- 1 cup celery chopped
- 2 tablespoons extra-virgin olive oil
- 1 tablespoon unsalted butter plus 2 tablespoons cubed
- 1/4 cup dry white wine – something you would drink!
- 1 pound sweet Italian sausage meat removed from casing
- 1/4 cup chopped Italian parsley
- 1/2 pound day old Ciabatta bread cut into 1/2-inch cubes
- Pinch red pepper flakes
- 2 eggs
- 1 cup chicken stock
- 1 cup freshly grated Parmesan cheese
- Preheat oven to 400 degrees F.
- In a medium sauté pan add the onion, celery, 1 tablespoon oil and butter cook over a medium low heat for 10 minutes to soften. Add the wine and season with salt and pepper, simmer for about 5 minutes. Take off the heat and allow the mixture to cool.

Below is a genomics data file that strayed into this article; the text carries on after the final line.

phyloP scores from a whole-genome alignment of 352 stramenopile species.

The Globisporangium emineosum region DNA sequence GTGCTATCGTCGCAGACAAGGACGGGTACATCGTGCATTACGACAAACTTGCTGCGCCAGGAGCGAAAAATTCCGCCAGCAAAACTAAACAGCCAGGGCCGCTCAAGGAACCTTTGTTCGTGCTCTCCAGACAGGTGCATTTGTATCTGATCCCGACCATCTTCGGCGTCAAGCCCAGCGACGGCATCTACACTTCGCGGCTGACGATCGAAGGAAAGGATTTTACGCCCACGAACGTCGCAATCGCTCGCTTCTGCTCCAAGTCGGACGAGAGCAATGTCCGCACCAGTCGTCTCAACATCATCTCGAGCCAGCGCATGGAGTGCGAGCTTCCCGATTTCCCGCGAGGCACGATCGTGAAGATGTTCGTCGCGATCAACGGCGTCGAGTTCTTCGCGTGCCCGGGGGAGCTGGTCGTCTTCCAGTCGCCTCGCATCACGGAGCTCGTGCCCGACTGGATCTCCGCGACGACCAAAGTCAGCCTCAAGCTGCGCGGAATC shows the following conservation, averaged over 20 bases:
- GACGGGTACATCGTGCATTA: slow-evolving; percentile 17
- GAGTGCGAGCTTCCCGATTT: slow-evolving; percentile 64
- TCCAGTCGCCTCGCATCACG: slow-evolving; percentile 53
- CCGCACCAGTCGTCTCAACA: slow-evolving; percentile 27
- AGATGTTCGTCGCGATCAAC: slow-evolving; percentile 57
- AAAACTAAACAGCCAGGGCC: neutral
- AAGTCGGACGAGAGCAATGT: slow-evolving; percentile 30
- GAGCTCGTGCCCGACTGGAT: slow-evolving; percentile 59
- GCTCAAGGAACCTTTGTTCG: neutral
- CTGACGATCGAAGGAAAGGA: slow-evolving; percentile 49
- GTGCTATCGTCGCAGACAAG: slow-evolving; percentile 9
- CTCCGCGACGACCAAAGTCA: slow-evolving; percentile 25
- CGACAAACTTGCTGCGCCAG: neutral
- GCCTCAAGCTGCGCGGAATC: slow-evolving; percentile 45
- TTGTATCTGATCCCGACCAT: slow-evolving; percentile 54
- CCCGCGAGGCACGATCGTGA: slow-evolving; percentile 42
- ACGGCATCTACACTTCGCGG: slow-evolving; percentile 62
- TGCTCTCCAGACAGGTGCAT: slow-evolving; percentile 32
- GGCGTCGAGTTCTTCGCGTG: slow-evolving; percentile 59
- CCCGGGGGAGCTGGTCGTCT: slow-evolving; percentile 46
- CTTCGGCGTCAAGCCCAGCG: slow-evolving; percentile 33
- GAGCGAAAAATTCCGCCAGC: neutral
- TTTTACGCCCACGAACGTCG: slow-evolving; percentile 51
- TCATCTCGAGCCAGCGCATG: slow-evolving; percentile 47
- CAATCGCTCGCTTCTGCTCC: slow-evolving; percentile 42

- In a large sauté pan over medium high heat, add 1 tablespoon olive oil and Italian sausage meat and break up with a wooden spoon and cook until browned and cooked through, approximately 8 to 10 minutes.
- In a medium bowl toss together the celery and onion mixture, the chopped parsley, sausage, the Ciabatta bread and red pepper flakes. Combine all the ingredients.
- Whisk the eggs and add to the chicken stock, and 3/4 cup of the Parmesan. Gently place into an 8 1/2 by 8 1/2- inch glass Pyrex baking dish and top with the remaining Parmesan. Dot with butter. Place in middle rack and bake until top is golden brown, 45 minutes to 1 hour.
One of my favorite subjects to talk about is wine & food pairing. I love to try and demystify wine and food relationships one ingredient at a time and provide some pairing strategies. The simple formula – white wine with fish, red wine with meat – once dictated all wine and food pairings, but times have changed. Rules like this just don’t fit the way we eat today.
For me, if a wine and food pairing work well together, it’s usually due to one of the following principles: